I finished reading 7 Habits of Highly Effective People and liked Habit #2 in particular: Begin with the end in mind. I felt that it relates perfectly to our e-learning objectives. That is what our learning objectives should begin with – the end objectives — they should convey to the learners what they should be able to do after completing the course.
I would like to share a few tips for creating effective learning objectives:
Tip 1: Keep your learning objectives simple, brief and avoid long paragraphs as it allows learners to understand the learning objective better.
Tip 2: Consider the following questions when developing objectives. These questions help you keep your learning objectives grounded.
- What should the learners learn?
- What is the learners’ level of current knowledge and skill on the content or topic?
- Do the learners have any background experience on the content or topic?
- What is the language level and style of language that learners prefer?
- Do learners have any major misconceptions about the content or topic?
Tip 3: The objectives of this course should communicate its intent and leave very little space for interpretation. Select an appropriate action word or verb to describe the required behavior of the objective. Use Bloom’s Taxonomy of cognitive behavior for this. Some examples of helpful verbs include: Define, list, identify, recall, describe, diagram, draw, discuss, explain, analyze, compare, predict, relate, critique, examine, debate, interpret, illustrate etc.
Tip 4: Your objectives should specify three main things. They allow you to communicate the intent of the course when writing an objective:
- Performance: An objective must always state what a learner is expected to do after taking up the course.
- Condition: An objective must describe the condition under which the learner is able to perform the task given.
- Criterion: The objective may state how well a learner must perform the task given as it gives a standard to know if the performance is acceptable.
Tip 5: To check whether what you have stated as a learning objective, ask yourself: “Is this what I want the learners to be able to do after completing this course?” Every activity and assessment must be connected to the learning objectives, as it ensures that the objective is being achieved.
“You can teach a student a lesson for a day; but if you can teach him to learn by creating curiosity, he will continue the learning process as long as he lives.” – Clay P. Bedford
These are a few tips that I use while creating learning objectives for e-learning courses. If you have any, please do share your thoughts.
Subscribe to Our eLearning Design Blogs
Get CommLab's latest eLearning articles straight to your inbox. Enter your email address below:
Instructional design is the most significant aspect of a good eLearning course. Being an instructional designer or a learning technology professional, you need to design the course in such a way that it should assist the learner in applying what he has learnt to his work.
As we know, every organization follows a set of rules and regulations. Employees need to be trained on those rules and regulations to have a basic knowledge of their standards toward the organization and customers. And, they have a clear understanding of what they can do and what they cannot. So, organizations may not be at risk when their employees know about their legal duties.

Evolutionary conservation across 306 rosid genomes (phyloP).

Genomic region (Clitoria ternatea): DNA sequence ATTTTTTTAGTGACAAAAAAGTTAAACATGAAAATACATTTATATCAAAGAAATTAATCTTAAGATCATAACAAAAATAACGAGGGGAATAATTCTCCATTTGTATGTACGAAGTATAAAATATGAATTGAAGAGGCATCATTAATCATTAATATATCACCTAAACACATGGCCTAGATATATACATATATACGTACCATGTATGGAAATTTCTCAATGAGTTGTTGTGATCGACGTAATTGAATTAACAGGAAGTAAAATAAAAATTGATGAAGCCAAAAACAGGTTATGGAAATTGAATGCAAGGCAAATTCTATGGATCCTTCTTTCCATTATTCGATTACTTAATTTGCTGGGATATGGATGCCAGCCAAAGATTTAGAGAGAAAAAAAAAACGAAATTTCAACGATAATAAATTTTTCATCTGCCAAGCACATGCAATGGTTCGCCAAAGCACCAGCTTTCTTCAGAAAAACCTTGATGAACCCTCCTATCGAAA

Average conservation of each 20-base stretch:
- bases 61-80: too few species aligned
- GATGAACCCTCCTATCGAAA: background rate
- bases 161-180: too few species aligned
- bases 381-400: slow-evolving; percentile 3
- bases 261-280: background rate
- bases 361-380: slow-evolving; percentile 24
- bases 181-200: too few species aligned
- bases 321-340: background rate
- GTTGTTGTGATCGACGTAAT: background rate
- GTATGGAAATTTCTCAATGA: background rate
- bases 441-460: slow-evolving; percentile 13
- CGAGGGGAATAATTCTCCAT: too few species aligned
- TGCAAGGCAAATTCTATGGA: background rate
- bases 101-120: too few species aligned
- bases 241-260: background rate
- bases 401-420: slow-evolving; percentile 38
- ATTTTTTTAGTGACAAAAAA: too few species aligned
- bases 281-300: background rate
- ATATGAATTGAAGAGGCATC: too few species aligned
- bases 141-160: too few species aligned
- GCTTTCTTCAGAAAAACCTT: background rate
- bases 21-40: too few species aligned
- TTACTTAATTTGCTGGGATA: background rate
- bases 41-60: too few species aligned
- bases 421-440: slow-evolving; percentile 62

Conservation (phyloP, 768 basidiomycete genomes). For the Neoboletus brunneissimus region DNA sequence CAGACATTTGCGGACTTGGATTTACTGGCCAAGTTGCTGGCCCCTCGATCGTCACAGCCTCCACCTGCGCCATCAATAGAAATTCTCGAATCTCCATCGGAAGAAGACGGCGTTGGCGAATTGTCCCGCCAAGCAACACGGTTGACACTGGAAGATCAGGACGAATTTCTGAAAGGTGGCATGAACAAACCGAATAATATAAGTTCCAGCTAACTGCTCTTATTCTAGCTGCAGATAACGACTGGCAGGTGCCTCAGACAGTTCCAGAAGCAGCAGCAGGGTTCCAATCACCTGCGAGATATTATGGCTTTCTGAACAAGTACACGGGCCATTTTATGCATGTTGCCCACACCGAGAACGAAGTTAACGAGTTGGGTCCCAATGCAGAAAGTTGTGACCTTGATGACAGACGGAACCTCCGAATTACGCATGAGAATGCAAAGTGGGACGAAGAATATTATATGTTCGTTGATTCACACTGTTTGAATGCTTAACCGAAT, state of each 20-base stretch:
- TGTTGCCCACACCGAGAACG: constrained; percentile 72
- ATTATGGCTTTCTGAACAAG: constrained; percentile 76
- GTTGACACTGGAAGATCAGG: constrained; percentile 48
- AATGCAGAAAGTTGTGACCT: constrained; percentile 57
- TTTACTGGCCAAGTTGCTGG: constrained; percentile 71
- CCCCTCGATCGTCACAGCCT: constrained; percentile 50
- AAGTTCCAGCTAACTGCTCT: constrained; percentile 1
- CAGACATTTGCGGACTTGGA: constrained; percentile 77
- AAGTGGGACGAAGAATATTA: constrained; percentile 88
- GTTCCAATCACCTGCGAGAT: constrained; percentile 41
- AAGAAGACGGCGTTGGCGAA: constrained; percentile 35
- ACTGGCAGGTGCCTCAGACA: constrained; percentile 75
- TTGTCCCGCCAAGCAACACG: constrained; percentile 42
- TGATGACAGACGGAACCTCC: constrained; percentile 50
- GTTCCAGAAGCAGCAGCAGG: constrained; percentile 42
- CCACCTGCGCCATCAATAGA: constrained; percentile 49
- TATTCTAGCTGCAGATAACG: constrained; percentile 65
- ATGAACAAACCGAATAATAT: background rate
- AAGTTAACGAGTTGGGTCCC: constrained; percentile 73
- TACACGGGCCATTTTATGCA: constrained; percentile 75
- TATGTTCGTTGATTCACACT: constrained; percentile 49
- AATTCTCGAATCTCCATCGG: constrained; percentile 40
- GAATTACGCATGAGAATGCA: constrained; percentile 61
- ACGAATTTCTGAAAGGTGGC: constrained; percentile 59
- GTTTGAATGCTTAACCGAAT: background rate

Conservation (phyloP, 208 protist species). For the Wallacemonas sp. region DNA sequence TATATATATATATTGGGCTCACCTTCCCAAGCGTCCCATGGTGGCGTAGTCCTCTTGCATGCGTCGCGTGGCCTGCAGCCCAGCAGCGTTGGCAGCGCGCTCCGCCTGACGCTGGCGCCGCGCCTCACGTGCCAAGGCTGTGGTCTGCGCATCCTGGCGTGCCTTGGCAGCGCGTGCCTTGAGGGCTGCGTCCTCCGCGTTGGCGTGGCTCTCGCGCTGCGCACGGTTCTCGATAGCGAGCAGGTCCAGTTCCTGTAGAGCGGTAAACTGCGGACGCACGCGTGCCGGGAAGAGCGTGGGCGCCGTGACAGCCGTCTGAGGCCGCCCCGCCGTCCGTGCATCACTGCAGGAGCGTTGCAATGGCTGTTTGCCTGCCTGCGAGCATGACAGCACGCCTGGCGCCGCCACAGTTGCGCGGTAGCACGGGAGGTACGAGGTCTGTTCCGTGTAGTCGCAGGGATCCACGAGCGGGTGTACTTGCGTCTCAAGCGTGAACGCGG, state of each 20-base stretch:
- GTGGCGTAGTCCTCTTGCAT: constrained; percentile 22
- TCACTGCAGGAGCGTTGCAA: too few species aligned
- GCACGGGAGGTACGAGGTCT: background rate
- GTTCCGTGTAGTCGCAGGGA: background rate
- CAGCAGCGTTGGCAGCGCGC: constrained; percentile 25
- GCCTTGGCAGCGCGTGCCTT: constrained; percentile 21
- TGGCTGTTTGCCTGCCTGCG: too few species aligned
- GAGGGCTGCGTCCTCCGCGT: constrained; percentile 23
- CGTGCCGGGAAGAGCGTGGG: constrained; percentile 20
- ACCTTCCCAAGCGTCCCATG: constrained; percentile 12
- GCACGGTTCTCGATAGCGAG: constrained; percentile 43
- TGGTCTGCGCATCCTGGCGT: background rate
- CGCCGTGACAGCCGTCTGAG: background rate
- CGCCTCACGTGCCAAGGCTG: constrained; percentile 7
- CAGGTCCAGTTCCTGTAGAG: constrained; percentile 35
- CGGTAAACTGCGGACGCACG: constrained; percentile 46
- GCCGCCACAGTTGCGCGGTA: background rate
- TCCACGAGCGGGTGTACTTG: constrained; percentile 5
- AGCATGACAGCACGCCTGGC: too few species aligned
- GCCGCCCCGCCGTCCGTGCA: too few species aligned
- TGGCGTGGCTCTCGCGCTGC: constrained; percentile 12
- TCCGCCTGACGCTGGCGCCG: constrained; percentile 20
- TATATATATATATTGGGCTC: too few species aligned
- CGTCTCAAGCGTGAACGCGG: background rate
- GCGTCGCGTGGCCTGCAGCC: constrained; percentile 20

E-learning is a cost-effective and an easy way to train employees, when compared to the traditional methods of teaching. So, most of the organizationsare using eLearning to fulfill their training needs. The healthcare industry makes extensive use of the online training medium.
Training managers put a lot of effort while rolling out an eLearning project, as it involves many complex tasks.
As an eLearning professional, I often work with many training managers and admire their managerial skills. It involves a lot of work like training needs analysis, collecting content, dealing with Subject-matter Experts (SMEs) and developing the course for the stakeholders and learners.
Every organization needs to use their resources well to meet business goals and enhance productivity. As we know, the pharmaceutical sector is highly regulated and non-compliance to applicable laws and regulatory norms could be costly. So, you have to train your employees about rules, regulations, standards and recommended guidelines to avoid mistakes.
In my last blog, we have seen how E-learning, webinars and Mobile apps can be used to impart product training. In this blog, we will look at some more methods.
E-learning is the continuous process of learning through electronic media. Instructional design is a systematic process of learning, and this learning facilitates achievement of the intended goals. Many think that instructional design is all about using technology, but this is not the case.
“A major challenge we face today, therefore, is to create a desire in people to learn; and to foster and facilitate this desire throughout their lives.”
- Bryn Holmes(Author, eLearning Concepts and Practice, 2006)
One of the most important factors for organizations to succeed in today’s competitive landscape is the speedy launch of new products. The time-to-market of new products is critical to survive and succeed. Furthermore, the life cycles of most products are getting shorter due to rapid advances in technology.
On the other hand, if your sales employees are not rightly trained on your products, they will not deliver the right message to your potential prospects making it a competitor’s gain.
We all have a child in ourselves, energetic, fun loving and having zeal to explore and win games. In this state, we learn the best because our emotional state is very positive and retention of learning will be at the peak.
How do we bring out the kid in ourselves, while learning a new skill or acquiring knowledge?